Former banker Emmanuel Macron, who left the ruling so-called Socialist Party to form his own centrist movement, won the first round of the French presidential election April 23. A strong campaign by leftist leader Jean-Luc Melanchon was sabotaged by the refusal of the Socialist Party to withdraw its candidate who attracted very little support, but that was nonetheless more than enough to have advanced Melanchon to the second round. As a result, the working class in France finds itself in a highly troubling situation in which Macron’s challenger in the May 7 run-off will be Marine Le Pen, the leader of the far right National Front.
The National Front (FN) is a racist, anti-immigrant party that it steeped in anti-Muslim and anti-Semitic ideology. It is the standard bearer of the French far right, which held power in the south of the country in alliance with the Nazi invaders in the early 1940s.
The bigoted program of the National Front is combined with anti-globalization rhetoric to demagogically present the FN as the defender of the French working class. It demands a referendum on France’s European Union membership.
Emmanuel Macron, as a former minister under the current and highly unpopular president Francois Hollande, has demonstrated his hostility to the working class by pushing for “reforms” that would roll back the rights of labor and line the pockets of French capitalists. He is perhaps the worst imaginable leader for the majority of people in France who reject the reactionary politics of the National Front.
Socialist Party betrays left, paves way for Le Pen
In the first round, Macron received 24 percent of the vote, and Le Pen won just over 21 percent. The party of the establishment right wing, Francois Fillon, and Melanchon, whose political movement is called Unsubmissive France, both received approximately 20 percent.
The extremely unfavorable Macron vs. Le Pen scenario could have been avoided had the Socialist Party’s candidate, Benoit Hamon, dropped out and endorsed Melanchon. Instead, Hamon stayed in the race and was handed a historic defeat, ending up with barely more than six percent of the vote. The Socialist Party, once one of the two main parties in French politics, has been decimated due to its long-standing embrace of anti-worker policies.
Hamon’s decision to stay in the race, disastrous as it was, is not surprising given the history of the Socialist Party. It is socialist in name only and is firmly loyal to the ruling class, functioning as the center-left of bourgeois politics similar to the Labour Party in Britain or the Democratic Party in the United States. Its base among the working class has evaporated as it helped implement the austerity measures that have driven down living standards over the past several decades, and especially since the 2008 crisis.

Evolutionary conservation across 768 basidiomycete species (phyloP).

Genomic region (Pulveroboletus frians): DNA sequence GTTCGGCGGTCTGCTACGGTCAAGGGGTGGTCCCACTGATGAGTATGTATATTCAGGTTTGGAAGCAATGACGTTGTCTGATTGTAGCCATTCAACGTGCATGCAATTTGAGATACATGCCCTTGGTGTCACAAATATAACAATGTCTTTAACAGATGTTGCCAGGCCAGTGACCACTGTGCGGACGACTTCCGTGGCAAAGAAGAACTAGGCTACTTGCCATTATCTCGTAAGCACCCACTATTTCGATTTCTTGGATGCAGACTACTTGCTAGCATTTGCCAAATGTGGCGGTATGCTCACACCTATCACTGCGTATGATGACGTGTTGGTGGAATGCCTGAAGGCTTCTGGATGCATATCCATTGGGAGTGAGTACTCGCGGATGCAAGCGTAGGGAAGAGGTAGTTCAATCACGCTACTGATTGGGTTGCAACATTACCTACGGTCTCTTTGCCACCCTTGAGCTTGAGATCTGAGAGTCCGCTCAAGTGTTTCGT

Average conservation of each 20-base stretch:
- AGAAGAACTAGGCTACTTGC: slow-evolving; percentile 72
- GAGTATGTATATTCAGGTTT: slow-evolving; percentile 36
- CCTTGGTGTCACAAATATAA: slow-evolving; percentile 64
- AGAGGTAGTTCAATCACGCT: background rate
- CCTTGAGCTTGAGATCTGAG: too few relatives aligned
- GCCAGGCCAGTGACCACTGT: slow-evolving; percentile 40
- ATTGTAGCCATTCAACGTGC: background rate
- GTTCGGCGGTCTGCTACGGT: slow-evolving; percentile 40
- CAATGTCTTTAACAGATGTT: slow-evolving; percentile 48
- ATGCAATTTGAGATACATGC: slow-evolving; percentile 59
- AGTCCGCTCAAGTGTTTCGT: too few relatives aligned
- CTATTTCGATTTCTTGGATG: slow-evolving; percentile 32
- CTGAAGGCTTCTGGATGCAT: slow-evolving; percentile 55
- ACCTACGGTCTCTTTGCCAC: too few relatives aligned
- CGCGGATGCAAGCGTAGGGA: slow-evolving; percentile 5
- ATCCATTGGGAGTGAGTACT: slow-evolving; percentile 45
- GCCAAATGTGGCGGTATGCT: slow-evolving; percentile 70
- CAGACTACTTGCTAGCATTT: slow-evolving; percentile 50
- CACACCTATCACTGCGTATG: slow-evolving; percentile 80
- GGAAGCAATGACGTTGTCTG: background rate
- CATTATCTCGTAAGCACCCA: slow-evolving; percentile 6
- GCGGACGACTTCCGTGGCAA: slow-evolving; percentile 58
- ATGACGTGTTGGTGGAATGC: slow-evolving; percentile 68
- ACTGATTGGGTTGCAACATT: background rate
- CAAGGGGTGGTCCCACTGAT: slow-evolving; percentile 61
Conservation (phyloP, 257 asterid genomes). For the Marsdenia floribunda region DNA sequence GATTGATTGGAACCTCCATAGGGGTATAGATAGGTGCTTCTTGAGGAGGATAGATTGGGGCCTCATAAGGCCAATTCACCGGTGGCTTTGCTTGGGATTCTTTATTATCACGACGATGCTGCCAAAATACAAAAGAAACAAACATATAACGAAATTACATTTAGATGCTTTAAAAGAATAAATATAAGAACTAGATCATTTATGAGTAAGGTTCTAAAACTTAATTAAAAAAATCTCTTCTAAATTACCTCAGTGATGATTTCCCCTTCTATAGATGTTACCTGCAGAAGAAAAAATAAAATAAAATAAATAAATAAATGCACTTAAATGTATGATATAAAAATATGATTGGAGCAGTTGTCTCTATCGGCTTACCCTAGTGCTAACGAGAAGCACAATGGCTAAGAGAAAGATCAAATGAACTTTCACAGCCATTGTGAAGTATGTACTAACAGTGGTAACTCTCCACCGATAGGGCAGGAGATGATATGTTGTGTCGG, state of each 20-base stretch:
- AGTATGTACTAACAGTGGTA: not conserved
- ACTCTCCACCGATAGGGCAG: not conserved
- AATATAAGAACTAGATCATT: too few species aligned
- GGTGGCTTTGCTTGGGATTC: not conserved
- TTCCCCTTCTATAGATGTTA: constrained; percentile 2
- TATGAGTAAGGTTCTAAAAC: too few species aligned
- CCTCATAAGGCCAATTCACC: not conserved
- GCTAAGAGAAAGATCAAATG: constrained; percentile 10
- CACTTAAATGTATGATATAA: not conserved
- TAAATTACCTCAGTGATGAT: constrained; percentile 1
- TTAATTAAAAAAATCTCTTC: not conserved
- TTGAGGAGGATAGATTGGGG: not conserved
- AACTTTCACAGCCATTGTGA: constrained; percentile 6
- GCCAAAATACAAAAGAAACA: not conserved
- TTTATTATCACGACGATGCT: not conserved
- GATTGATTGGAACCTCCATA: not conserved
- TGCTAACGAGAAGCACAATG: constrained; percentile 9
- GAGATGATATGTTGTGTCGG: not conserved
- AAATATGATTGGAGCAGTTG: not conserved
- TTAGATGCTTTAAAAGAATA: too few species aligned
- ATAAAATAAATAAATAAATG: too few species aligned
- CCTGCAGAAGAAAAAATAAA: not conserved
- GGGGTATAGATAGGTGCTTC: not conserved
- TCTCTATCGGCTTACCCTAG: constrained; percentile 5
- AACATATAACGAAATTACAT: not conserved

In addition, if the vote totals of Philippe Poutou and Nathalie Arthaud, respectively the candidates of the small Trotskyist organizations New Anti-Capitalist Party (NPA) and Workers Struggle (LO), are added to Melanchon’s, Melanchon narrowly defeats Le Pen and advances to the second round. While almost all of Poutou and Arthaud’s voters would have had to vote for Melanchon, the momentum generated from the unification of political forces to the left of the Socialist Party could well have been enough to put him over the top. The NPA received 1.1 percent of the vote, LO received 0.6 percent, and Le Pen advanced to the second round.
Fillon and Hamon immediately endorsed Macron for the second round of voting. Melanchon, however, has so far refused endorse anyone while maintaining a strong position in opposition to the National Front. Had Melanchon endorsed Macron, it would likely have bolstered the far right by strengthening Le Pen’s narrative that the FN alone was standing up to the political establishment.
Alexis Corbiere, a spokesperson for the Melanchon campaign, explained their position, “Not a single vote should go to the FN … Our friends who want to vote Macron will vote Macron and those who want to vote blank will vote blank. That’s it. But nobody should vote FN.”
Melanchon and others on the left are rightfully concerned that too supportive a posture towards Macron in the second round would undercut the next stage of struggle in France, which in all likelihood will be against a President Macron and his neoliberal agenda. A Le Pen presidency would of course be a grave threat to all working class and oppressed people in France, but so too would a situation in which the National Front can position itself as the main opposition to the system and set up for a victory in the next election.
Macron stumbles: Hillary Clinton all over again?
All the major opinion polls show Macron with a double-digit lead over Marine Le Pen in the second round, which will be held May 7. However, Macron is in many ways an ideal opponent as his brand of elite centrist, establishment politics stands in stark contrast to the National Front’s populism.
Macron’s weakness was on display when both he and Le Pen made campaign stops at the Whirlpool appliance factory in Macron’s home town, Amiens. The Amiens Whirlpool factory is threatened by outsourcing.
Le Pen was given a warm welcome, while Macron was booed and heckled by workers as he attempted to address them. The embarrassing failure of the Democratic Party to defeat Trump in the 2016 election shows how dangerous it is when the alternative to the far right is an obvious representative of the wealthy elite.
Even if Macron prevails as opinion polls predict, French politics will be irreparably changed and the far right will have achieved unprecedented success. But the strong showing for Melanchon, despite disunity on the left, shows that it is possible to put forward an alternative to both the capitalist establishment and the far right with a vision of fundamental change in the interests of poor and working people.